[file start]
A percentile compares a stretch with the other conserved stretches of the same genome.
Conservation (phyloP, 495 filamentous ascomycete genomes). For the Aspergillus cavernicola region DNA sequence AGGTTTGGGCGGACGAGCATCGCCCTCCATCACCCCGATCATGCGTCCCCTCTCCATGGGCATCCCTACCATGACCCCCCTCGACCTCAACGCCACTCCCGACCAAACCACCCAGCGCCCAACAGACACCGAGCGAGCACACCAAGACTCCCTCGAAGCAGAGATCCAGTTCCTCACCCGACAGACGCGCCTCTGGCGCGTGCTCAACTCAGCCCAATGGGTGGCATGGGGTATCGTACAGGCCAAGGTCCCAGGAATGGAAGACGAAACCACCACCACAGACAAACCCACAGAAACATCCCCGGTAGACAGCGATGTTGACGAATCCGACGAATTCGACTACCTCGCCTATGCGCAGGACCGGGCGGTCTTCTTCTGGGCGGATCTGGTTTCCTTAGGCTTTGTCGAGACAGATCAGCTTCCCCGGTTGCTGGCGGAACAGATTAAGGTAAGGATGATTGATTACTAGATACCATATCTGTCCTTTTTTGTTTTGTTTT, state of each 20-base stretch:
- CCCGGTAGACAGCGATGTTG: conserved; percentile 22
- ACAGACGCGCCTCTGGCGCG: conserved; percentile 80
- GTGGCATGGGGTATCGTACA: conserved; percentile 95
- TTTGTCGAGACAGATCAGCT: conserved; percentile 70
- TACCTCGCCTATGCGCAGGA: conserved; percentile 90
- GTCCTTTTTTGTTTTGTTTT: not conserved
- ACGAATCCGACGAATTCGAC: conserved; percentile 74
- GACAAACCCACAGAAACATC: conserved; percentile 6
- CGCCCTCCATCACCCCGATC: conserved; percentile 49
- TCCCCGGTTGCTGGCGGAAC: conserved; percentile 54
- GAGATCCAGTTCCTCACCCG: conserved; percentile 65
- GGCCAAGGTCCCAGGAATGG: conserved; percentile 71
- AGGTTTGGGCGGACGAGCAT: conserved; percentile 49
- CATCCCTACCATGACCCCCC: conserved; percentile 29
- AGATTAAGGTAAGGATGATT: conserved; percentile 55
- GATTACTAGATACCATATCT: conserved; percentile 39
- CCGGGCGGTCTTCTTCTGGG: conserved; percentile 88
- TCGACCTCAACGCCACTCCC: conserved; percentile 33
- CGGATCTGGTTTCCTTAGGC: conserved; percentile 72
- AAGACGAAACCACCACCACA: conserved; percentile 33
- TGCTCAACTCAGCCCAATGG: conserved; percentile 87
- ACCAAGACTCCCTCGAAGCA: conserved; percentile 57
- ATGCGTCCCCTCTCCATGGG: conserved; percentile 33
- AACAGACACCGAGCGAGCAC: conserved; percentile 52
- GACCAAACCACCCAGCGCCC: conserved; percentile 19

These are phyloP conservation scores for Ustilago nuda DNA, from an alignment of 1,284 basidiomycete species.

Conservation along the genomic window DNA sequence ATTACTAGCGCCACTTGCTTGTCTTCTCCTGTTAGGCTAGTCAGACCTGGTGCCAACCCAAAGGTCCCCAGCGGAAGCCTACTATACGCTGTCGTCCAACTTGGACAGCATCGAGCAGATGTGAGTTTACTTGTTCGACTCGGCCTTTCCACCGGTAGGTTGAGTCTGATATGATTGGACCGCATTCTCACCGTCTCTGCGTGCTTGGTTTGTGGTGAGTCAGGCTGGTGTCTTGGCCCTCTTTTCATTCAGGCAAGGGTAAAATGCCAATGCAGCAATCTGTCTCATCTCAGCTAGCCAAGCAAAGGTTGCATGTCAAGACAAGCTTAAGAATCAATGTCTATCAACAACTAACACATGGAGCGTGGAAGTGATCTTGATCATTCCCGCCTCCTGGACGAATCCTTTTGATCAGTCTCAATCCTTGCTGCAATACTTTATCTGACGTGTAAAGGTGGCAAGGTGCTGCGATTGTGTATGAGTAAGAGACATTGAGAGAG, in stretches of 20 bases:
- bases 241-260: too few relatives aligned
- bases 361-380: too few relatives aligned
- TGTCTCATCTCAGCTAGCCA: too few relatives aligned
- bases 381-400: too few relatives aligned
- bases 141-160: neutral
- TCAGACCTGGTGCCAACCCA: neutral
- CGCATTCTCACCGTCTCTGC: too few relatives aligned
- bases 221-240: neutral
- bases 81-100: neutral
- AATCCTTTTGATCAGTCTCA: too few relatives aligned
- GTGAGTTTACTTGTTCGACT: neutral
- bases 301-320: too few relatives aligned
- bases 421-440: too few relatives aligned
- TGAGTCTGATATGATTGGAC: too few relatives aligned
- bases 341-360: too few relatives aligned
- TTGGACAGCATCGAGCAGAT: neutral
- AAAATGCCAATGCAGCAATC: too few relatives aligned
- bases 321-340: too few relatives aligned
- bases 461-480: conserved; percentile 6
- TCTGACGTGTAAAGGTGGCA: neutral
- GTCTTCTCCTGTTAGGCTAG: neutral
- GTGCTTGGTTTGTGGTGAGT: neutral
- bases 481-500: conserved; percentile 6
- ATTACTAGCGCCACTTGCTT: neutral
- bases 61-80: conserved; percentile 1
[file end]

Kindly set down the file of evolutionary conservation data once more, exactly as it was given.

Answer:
A percentile compares a stretch with the other conserved stretches of the same genome.
Conservation (phyloP, 495 filamentous ascomycete genomes). For the Aspergillus cavernicola region DNA sequence AGGTTTGGGCGGACGAGCATCGCCCTCCATCACCCCGATCATGCGTCCCCTCTCCATGGGCATCCCTACCATGACCCCCCTCGACCTCAACGCCACTCCCGACCAAACCACCCAGCGCCCAACAGACACCGAGCGAGCACACCAAGACTCCCTCGAAGCAGAGATCCAGTTCCTCACCCGACAGACGCGCCTCTGGCGCGTGCTCAACTCAGCCCAATGGGTGGCATGGGGTATCGTACAGGCCAAGGTCCCAGGAATGGAAGACGAAACCACCACCACAGACAAACCCACAGAAACATCCCCGGTAGACAGCGATGTTGACGAATCCGACGAATTCGACTACCTCGCCTATGCGCAGGACCGGGCGGTCTTCTTCTGGGCGGATCTGGTTTCCTTAGGCTTTGTCGAGACAGATCAGCTTCCCCGGTTGCTGGCGGAACAGATTAAGGTAAGGATGATTGATTACTAGATACCATATCTGTCCTTTTTTGTTTTGTTTT, state of each 20-base stretch:
- CCCGGTAGACAGCGATGTTG: conserved; percentile 22
- ACAGACGCGCCTCTGGCGCG: conserved; percentile 80
- GTGGCATGGGGTATCGTACA: conserved; percentile 95
- TTTGTCGAGACAGATCAGCT: conserved; percentile 70
- TACCTCGCCTATGCGCAGGA: conserved; percentile 90
- GTCCTTTTTTGTTTTGTTTT: not conserved
- ACGAATCCGACGAATTCGAC: conserved; percentile 74
- GACAAACCCACAGAAACATC: conserved; percentile 6
- CGCCCTCCATCACCCCGATC: conserved; percentile 49
- TCCCCGGTTGCTGGCGGAAC: conserved; percentile 54
- GAGATCCAGTTCCTCACCCG: conserved; percentile 65
- GGCCAAGGTCCCAGGAATGG: conserved; percentile 71
- AGGTTTGGGCGGACGAGCAT: conserved; percentile 49
- CATCCCTACCATGACCCCCC: conserved; percentile 29
- AGATTAAGGTAAGGATGATT: conserved; percentile 55
- GATTACTAGATACCATATCT: conserved; percentile 39
- CCGGGCGGTCTTCTTCTGGG: conserved; percentile 88
- TCGACCTCAACGCCACTCCC: conserved; percentile 33
- CGGATCTGGTTTCCTTAGGC: conserved; percentile 72
- AAGACGAAACCACCACCACA: conserved; percentile 33
- TGCTCAACTCAGCCCAATGG: conserved; percentile 87
- ACCAAGACTCCCTCGAAGCA: conserved; percentile 57
- ATGCGTCCCCTCTCCATGGG: conserved; percentile 33
- AACAGACACCGAGCGAGCAC: conserved; percentile 52
- GACCAAACCACCCAGCGCCC: conserved; percentile 19

These are phyloP conservation scores for Ustilago nuda DNA, from an alignment of 1,284 basidiomycete species.

Conservation along the genomic window DNA sequence ATTACTAGCGCCACTTGCTTGTCTTCTCCTGTTAGGCTAGTCAGACCTGGTGCCAACCCAAAGGTCCCCAGCGGAAGCCTACTATACGCTGTCGTCCAACTTGGACAGCATCGAGCAGATGTGAGTTTACTTGTTCGACTCGGCCTTTCCACCGGTAGGTTGAGTCTGATATGATTGGACCGCATTCTCACCGTCTCTGCGTGCTTGGTTTGTGGTGAGTCAGGCTGGTGTCTTGGCCCTCTTTTCATTCAGGCAAGGGTAAAATGCCAATGCAGCAATCTGTCTCATCTCAGCTAGCCAAGCAAAGGTTGCATGTCAAGACAAGCTTAAGAATCAATGTCTATCAACAACTAACACATGGAGCGTGGAAGTGATCTTGATCATTCCCGCCTCCTGGACGAATCCTTTTGATCAGTCTCAATCCTTGCTGCAATACTTTATCTGACGTGTAAAGGTGGCAAGGTGCTGCGATTGTGTATGAGTAAGAGACATTGAGAGAG, in stretches of 20 bases:
- bases 241-260: too few relatives aligned
- bases 361-380: too few relatives aligned
- TGTCTCATCTCAGCTAGCCA: too few relatives aligned
- bases 381-400: too few relatives aligned
- bases 141-160: neutral
- TCAGACCTGGTGCCAACCCA: neutral
- CGCATTCTCACCGTCTCTGC: too few relatives aligned
- bases 221-240: neutral
- bases 81-100: neutral
- AATCCTTTTGATCAGTCTCA: too few relatives aligned
- GTGAGTTTACTTGTTCGACT: neutral
- bases 301-320: too few relatives aligned
- bases 421-440: too few relatives aligned
- TGAGTCTGATATGATTGGAC: too few relatives aligned
- bases 341-360: too few relatives aligned
- TTGGACAGCATCGAGCAGAT: neutral
- AAAATGCCAATGCAGCAATC: too few relatives aligned
- bases 321-340: too few relatives aligned
- bases 461-480: conserved; percentile 6
- TCTGACGTGTAAAGGTGGCA: neutral
- GTCTTCTCCTGTTAGGCTAG: neutral
- GTGCTTGGTTTGTGGTGAGT: neutral
- bases 481-500: conserved; percentile 6
- ATTACTAGCGCCACTTGCTT: neutral
- bases 61-80: conserved; percentile 1